The Supreme Court on Friday held that NRI quota in PG Medical and Dental courses is not “sacrosanct” in any given academic year and private medical colleges are not obligated to earmark such seats for admissions. The top court stated that if a medical college or institution or the state regulating authority decides to do away with such quota, then a reasonable notice of such a choice be issued to enable those aspiring for such seats to select elsewhere.
The bench further observed that a combined effect of the provisions of the Medical Council of India Act and regulations with respect to admissions and the decisions of the Supreme Court, is that “private colleges and institutions which offer such professional and technical courses, have some elbow room.” They can decide whether, and to what extent, they wish to offer NRI or management quotas.
The verdict through a bench of Justices L Nageswara Rao and S Ravindra Bhat upheld the selection of the division bench of Rajasthan High Court which had ruled that private colleges are not obligated to earmark NRI quota upto the extent of 15 per cent of complete seats.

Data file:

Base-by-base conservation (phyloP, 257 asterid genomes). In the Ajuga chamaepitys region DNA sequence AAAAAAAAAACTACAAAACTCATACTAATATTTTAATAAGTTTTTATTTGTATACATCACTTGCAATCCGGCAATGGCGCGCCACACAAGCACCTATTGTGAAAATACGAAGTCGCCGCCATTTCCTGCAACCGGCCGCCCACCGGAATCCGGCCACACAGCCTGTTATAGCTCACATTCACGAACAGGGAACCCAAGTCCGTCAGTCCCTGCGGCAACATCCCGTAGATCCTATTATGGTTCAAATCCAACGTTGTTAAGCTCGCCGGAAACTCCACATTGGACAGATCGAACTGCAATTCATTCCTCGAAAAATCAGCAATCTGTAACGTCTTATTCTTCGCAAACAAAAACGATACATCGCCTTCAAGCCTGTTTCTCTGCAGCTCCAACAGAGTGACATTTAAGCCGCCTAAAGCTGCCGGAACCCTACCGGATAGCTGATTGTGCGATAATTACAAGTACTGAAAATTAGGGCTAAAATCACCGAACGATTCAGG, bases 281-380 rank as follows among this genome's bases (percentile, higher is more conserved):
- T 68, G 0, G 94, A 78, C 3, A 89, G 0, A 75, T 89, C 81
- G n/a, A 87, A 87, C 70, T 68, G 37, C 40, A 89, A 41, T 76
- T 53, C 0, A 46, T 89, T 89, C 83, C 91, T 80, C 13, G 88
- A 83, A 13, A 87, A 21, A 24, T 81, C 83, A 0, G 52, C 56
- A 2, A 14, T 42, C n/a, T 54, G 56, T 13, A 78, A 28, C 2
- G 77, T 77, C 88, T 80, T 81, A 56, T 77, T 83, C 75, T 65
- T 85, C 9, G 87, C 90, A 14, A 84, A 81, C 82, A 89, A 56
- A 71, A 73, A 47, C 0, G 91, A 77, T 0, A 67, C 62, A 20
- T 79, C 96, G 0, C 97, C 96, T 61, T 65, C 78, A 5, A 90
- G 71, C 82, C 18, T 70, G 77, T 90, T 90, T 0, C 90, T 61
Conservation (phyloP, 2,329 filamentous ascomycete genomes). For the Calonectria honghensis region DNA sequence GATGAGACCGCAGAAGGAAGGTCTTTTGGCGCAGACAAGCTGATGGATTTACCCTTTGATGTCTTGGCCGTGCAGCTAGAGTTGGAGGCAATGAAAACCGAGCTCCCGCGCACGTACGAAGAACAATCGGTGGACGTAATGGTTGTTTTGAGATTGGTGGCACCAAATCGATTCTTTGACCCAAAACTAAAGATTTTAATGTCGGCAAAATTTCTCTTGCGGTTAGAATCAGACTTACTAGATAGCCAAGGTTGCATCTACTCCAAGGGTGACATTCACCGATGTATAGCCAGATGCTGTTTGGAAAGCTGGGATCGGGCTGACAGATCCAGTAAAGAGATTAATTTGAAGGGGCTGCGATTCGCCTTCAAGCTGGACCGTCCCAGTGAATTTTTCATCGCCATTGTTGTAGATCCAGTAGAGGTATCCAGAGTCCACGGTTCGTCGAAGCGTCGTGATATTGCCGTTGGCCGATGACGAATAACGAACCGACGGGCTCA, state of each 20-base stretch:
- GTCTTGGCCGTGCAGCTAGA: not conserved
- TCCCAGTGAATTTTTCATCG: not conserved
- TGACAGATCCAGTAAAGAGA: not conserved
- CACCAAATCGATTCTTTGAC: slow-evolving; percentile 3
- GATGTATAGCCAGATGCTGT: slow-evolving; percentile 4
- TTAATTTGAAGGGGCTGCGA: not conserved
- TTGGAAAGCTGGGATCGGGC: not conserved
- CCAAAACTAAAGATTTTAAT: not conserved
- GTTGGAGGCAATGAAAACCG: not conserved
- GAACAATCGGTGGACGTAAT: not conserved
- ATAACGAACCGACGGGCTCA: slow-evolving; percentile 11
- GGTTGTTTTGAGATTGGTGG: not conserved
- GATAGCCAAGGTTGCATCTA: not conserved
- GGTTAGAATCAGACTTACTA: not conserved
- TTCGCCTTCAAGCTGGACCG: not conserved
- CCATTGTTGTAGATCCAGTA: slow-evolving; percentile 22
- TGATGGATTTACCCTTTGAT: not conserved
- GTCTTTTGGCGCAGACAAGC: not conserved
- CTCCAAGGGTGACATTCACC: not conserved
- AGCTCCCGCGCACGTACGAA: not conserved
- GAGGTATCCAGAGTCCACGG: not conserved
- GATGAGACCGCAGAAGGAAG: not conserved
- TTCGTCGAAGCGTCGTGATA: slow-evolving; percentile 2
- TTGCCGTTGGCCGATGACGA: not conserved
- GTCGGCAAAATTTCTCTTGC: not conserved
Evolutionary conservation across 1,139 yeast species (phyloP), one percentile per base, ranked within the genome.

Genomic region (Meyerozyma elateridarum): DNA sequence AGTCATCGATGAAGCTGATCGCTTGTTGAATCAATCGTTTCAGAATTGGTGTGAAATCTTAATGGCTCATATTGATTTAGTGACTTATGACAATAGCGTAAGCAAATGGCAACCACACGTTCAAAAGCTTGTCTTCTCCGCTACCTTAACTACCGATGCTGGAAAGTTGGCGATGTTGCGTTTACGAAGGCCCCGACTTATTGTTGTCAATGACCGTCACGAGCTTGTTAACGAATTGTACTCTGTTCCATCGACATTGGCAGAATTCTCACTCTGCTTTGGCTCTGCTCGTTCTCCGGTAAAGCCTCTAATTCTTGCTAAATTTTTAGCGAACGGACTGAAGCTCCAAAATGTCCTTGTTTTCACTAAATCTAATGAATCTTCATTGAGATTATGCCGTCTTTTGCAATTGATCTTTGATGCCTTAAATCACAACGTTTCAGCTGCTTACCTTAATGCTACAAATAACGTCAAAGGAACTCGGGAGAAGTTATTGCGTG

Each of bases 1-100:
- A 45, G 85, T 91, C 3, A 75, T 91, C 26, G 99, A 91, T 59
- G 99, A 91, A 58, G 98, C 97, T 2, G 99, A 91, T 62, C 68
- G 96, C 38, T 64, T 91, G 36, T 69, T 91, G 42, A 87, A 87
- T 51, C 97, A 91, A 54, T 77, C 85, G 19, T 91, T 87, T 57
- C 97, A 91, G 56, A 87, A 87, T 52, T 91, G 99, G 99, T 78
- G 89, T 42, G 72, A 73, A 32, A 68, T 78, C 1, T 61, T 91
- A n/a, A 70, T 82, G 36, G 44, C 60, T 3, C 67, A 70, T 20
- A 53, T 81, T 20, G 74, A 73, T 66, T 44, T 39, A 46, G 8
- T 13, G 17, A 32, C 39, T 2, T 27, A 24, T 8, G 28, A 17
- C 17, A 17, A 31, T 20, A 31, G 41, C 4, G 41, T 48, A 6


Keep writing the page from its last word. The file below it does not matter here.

The top court referred to the seven-judge verdict of 2005 in P A Inamdar versus State of Maharashtra and stated that a plain reading of the judgement reveals that “a provision for 15 per cent NRI quota was not compulsory; it was solely potential”. “As a result of the discussion, it is evident that the NRI quota is neither sacrosanct, not inviolable in terms of existence in any given year, or its extent”, it said.
The bench further clarified that the “discretion should be tempered; if the discretion to have such a quota is exercised, it should be revised or modified reasonably, and within reasonable time.”
The Court also expressed its opinion that having regard to the prevailing conditions, a special counselling session should be carried out by the board, confined or restricted to the seats in respect of which admissions were made pursuant to the single judge’s directions.